“The speed of charging and range have been improved, but are roughly the same as before. Range can reach up to 10 meters indoors, and power is up to three to four watts per device. The speed of charging is slower than cable charging, but since the charging happens in the background without you even knowing, there’s no need for fast charging.”

The technology operates in what’s called line-of-sight, so there’s no need to place a Wi-Charge compatible device on or near a special pad, it just needs to be out of your pocket or drawer and visible to the transmitter. At first, Wi-Charge will rely on dongles or special cases attached to your device to receive a charge, which comes from charging stations that double as lamps. In the future, Wi-Charge wants light fixtures in buildings to have the system already installed. Similarly, Wi-Charge receivers will be fitted inside devices, so no external parts will be needed to charge wirelessly.

“We are already in discussions with carriers and service providers regarding deployment of transmitters in public spaces in multiple geographies. Naturally, we can’t elaborate on the agreements but we can say these are ‘tier one’ players.”

When asked about how long it would be before receivers were embedded in hardware, Mor called the dongles a “short phase” in the product’s life and added that the company is in talks with manufacturers already.

Initially, Wi-Charge’s technology will be available in commercial public spaces, and the first examples will arrive during the first six months of 2018. The company wouldn’t discuss its plans for launching a Wi-Charge product for the home, so any dreams of wirelessly charging your phone inside your house may have to wait. But given how awkward it is to carry charging bricks and cables around, let alone finding a spare power socket in a crowded shopping mall or busy coffee shop, we’d argue that public wireless charging is considerably more helpful anyway.

Just as we now take wireless internet connections for granted, there may come a time when we take wireless charging systems for granted too. The future just got a little more convenient, huh?




15
Aug

No cables, no hassle: Wi-Charge’s in-room wireless charging is coming next year


Today, we still rely on wired charging for our phones, tablets, and laptops. Wi-Charge is working on a long-range wireless charging system that will send power to your device wherever it is in the room, no cords or careful placement on a charging mat needed. Excitingly, the company has taken a crucial step toward making that future a reality.

Wi-Charge has received approval from the Food and Drug Administration for its wireless charging technology, which means it’s safe to use and much closer to going on sale. Digital Trends spoke to Wi-Charge about the importance of the FDA getting onboard, and how the system will work when it’s released.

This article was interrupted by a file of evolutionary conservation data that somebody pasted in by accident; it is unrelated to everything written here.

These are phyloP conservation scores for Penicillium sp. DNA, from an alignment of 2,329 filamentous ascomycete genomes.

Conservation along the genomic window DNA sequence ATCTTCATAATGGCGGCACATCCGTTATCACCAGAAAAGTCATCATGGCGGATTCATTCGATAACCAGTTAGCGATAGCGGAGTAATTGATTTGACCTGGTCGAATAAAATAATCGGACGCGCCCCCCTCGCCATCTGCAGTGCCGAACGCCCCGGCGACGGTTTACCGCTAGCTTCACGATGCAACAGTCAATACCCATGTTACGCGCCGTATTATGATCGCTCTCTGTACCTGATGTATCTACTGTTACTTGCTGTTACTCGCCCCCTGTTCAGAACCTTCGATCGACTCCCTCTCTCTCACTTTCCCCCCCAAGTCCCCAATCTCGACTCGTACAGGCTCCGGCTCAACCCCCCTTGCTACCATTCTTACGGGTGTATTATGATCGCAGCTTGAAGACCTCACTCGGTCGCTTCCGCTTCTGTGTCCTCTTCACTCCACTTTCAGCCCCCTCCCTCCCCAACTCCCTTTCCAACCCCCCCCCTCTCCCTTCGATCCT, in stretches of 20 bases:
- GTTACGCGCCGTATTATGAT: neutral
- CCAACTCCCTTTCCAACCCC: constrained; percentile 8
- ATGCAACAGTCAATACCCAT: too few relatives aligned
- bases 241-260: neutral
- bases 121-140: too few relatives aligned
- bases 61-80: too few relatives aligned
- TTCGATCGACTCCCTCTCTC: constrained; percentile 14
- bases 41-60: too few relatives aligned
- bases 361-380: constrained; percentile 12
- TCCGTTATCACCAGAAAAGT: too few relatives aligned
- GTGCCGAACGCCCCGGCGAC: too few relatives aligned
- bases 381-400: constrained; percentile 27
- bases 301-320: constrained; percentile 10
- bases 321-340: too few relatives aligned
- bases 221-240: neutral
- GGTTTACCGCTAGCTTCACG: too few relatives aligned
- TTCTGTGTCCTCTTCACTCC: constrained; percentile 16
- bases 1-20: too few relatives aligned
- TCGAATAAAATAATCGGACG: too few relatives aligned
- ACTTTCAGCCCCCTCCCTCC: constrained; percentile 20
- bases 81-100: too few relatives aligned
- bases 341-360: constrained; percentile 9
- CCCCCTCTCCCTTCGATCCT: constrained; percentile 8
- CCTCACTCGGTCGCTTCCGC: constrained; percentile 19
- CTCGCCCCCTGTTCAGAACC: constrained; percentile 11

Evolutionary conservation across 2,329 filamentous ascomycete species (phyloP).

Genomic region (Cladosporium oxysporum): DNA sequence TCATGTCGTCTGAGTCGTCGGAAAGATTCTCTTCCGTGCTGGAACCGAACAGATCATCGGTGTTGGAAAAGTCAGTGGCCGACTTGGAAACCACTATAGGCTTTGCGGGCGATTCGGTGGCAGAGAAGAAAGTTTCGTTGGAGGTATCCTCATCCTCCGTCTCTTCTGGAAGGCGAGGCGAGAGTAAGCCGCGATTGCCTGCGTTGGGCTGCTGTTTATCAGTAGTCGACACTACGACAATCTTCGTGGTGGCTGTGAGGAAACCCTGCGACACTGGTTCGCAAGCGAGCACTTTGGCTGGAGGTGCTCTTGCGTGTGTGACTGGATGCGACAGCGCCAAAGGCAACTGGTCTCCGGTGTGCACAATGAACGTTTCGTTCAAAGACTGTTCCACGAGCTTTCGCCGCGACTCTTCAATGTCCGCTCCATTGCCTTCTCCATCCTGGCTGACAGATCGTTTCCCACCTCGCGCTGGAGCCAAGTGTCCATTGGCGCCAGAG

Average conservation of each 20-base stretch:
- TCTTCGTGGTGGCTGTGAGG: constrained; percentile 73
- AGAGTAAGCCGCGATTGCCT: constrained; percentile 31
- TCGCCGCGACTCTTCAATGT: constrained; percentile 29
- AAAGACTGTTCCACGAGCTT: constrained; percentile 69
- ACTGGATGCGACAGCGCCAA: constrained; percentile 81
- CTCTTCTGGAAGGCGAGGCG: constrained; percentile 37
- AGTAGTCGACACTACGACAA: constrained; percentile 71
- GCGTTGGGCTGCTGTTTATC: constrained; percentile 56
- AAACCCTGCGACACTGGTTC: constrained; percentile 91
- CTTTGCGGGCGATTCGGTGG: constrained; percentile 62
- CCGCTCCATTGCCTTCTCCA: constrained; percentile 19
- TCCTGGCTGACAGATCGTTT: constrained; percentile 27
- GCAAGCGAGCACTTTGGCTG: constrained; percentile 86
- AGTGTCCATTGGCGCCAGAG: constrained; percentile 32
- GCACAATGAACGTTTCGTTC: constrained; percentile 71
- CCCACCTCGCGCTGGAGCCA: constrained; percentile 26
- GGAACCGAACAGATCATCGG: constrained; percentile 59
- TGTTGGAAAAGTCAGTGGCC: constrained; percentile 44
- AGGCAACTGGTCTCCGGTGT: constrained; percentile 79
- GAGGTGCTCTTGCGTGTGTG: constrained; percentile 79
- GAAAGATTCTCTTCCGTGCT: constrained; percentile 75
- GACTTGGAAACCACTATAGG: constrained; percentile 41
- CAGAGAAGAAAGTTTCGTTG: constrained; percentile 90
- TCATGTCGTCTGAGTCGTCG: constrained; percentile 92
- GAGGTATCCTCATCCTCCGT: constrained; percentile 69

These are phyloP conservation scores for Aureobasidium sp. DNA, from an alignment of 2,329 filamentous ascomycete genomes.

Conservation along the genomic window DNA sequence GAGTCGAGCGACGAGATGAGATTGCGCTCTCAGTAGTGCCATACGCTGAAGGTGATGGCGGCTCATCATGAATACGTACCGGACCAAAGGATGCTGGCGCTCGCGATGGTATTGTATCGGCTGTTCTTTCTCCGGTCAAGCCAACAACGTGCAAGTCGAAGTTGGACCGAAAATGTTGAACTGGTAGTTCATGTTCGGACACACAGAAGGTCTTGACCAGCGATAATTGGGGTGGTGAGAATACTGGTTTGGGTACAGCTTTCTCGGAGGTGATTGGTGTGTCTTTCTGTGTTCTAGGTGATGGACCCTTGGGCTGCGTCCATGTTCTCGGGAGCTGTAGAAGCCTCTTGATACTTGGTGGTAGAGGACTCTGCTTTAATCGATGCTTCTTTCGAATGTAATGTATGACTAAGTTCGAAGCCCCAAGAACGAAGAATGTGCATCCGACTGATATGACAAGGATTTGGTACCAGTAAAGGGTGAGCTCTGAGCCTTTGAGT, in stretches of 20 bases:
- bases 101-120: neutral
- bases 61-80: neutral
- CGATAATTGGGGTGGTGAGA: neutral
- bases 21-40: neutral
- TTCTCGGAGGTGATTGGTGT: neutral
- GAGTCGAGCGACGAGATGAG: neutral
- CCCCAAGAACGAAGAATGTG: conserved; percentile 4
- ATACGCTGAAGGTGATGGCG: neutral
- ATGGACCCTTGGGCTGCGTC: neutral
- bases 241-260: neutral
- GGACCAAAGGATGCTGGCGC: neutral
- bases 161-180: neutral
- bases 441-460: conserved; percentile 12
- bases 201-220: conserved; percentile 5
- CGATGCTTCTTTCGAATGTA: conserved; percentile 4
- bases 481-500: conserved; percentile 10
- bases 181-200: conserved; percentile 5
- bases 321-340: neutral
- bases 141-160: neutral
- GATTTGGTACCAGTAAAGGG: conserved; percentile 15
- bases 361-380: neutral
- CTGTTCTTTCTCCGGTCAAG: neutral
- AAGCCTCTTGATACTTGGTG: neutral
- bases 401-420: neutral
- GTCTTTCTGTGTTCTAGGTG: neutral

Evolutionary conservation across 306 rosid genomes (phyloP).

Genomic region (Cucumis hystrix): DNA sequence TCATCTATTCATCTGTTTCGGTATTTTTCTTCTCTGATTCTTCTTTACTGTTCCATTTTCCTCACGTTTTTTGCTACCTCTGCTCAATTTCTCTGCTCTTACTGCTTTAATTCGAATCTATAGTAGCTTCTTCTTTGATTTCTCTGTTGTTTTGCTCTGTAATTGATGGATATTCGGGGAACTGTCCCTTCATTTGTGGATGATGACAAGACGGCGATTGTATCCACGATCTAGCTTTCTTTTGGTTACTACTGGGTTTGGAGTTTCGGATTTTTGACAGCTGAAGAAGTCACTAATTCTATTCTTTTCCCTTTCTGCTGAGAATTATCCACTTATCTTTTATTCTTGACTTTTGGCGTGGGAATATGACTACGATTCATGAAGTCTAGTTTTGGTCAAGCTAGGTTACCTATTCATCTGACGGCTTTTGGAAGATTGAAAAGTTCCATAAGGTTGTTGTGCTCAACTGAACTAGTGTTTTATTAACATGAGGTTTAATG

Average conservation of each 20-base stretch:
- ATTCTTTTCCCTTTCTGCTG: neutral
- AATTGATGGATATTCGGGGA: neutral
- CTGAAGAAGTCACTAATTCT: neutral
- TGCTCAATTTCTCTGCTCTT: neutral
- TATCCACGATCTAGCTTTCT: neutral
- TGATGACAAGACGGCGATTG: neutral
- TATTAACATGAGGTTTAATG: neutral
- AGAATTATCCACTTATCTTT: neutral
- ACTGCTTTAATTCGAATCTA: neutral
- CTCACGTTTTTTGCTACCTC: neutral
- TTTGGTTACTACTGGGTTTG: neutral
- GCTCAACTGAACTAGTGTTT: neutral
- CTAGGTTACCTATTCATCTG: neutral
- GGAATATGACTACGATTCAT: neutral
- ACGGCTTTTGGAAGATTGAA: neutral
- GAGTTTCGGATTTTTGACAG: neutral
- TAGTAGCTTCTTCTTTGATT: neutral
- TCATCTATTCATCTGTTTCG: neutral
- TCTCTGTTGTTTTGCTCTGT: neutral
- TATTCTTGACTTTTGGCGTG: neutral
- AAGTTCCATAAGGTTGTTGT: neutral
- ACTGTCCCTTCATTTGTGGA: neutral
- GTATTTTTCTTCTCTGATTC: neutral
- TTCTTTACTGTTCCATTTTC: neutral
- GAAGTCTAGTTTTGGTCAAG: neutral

“Without FDA approval, we couldn’t sell products in the United States,” explained Ori Mor, Wi-Charge’s co-founder and vice president of research and development. “Now we’re in the clear and ready to engage the market.”

Several companies have attacked the challenge of wireless charging systems, but Wi-Charge works differently then it’s competitors, which is why the FDA needed to certify the technology and not, as you may have thought more likely, the Federal Communications Commission.

Anything transmitted over the air has to comply with safety and commercial regulations. Most of the time it’s radio frequency waves for Wi-Fi and Bluetooth, for which the FCC needs to be involved; Wi-Charge uses infrared beams to deliver power.

“In the United States, for historical reasons, the relevant entity for infrared device approval is the FDA and not the FCC,” Mor said. “Technically the FCC also has to approve Wi-Charge, but because we’re using infrared, it’s not a challenge for us to get FCC approval — because technically Wi-Charge isn’t under the domain of the FCC.”

Wi-Charge’s technology will be available in commercial public spaces.

Some of Wi-Charge’s competitors, including Energous and Ossia, must strive for the FCC’s approval because they use radio waves, not infrared.

“Compared to standard Wi-Fi and Bluetooth, these systems use a lot of power, and for this reason it’s challenging for these devices to meet the FCC’s requirements, both for safety and compatibility with other products,” Mor said. “For them, getting FCC approval is a huge obstacle.”

Energous, for example, has so far only received FCC approval for wireless charging using a pad.

Wi-Charge has been demonstrating its technology for years, progressively increasing the power delivered and reducing the cost of the hardware.